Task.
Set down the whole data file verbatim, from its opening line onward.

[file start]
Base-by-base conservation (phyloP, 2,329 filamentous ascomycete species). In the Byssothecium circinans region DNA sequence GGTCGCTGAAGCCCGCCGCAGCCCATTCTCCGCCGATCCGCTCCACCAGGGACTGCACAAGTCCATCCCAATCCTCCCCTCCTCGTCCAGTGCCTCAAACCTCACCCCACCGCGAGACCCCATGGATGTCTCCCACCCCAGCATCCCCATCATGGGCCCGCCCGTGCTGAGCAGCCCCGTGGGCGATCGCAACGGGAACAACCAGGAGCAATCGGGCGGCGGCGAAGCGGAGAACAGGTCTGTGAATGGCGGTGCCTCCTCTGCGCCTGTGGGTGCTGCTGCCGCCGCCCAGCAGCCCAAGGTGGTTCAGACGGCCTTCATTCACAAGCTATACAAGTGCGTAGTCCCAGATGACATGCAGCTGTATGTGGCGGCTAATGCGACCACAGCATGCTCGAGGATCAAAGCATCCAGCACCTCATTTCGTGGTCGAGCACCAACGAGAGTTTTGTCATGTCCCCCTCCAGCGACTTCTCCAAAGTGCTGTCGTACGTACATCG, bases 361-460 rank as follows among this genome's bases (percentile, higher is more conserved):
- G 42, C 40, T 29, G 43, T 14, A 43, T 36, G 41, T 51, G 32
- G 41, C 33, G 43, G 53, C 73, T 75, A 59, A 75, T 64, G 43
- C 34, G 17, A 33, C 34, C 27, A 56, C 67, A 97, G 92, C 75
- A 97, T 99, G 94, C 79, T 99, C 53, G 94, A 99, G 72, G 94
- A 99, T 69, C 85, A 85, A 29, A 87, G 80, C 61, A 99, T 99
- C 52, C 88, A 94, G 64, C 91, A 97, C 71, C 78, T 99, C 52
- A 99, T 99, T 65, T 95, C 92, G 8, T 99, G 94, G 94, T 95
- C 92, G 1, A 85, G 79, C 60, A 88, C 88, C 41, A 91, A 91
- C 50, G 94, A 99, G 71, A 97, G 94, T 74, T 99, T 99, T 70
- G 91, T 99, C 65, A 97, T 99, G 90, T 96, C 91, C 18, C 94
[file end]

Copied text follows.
Base-by-base conservation (phyloP, 2,329 filamentous ascomycete species). In the Byssothecium circinans region DNA sequence GGTCGCTGAAGCCCGCCGCAGCCCATTCTCCGCCGATCCGCTCCACCAGGGACTGCACAAGTCCATCCCAATCCTCCCCTCCTCGTCCAGTGCCTCAAACCTCACCCCACCGCGAGACCCCATGGATGTCTCCCACCCCAGCATCCCCATCATGGGCCCGCCCGTGCTGAGCAGCCCCGTGGGCGATCGCAACGGGAACAACCAGGAGCAATCGGGCGGCGGCGAAGCGGAGAACAGGTCTGTGAATGGCGGTGCCTCCTCTGCGCCTGTGGGTGCTGCTGCCGCCGCCCAGCAGCCCAAGGTGGTTCAGACGGCCTTCATTCACAAGCTATACAAGTGCGTAGTCCCAGATGACATGCAGCTGTATGTGGCGGCTAATGCGACCACAGCATGCTCGAGGATCAAAGCATCCAGCACCTCATTTCGTGGTCGAGCACCAACGAGAGTTTTGTCATGTCCCCCTCCAGCGACTTCTCCAAAGTGCTGTCGTACGTACATCG, bases 361-460 rank as follows among this genome's bases (percentile, higher is more conserved):
- G 42, C 40, T 29, G 43, T 14, A 43, T 36, G 41, T 51, G 32
- G 41, C 33, G 43, G 53, C 73, T 75, A 59, A 75, T 64, G 43
- C 34, G 17, A 33, C 34, C 27, A 56, C 67, A 97, G 92, C 75
- A 97, T 99, G 94, C 79, T 99, C 53, G 94, A 99, G 72, G 94
- A 99, T 69, C 85, A 85, A 29, A 87, G 80, C 61, A 99, T 99
- C 52, C 88, A 94, G 64, C 91, A 97, C 71, C 78, T 99, C 52
- A 99, T 99, T 65, T 95, C 92, G 8, T 99, G 94, G 94, T 95
- C 92, G 1, A 85, G 79, C 60, A 88, C 88, C 41, A 91, A 91
- C 50, G 94, A 99, G 71, A 97, G 94, T 74, T 99, T 99, T 70
- G 91, T 99, C 65, A 97, T 99, G 90, T 96, C 91, C 18, C 94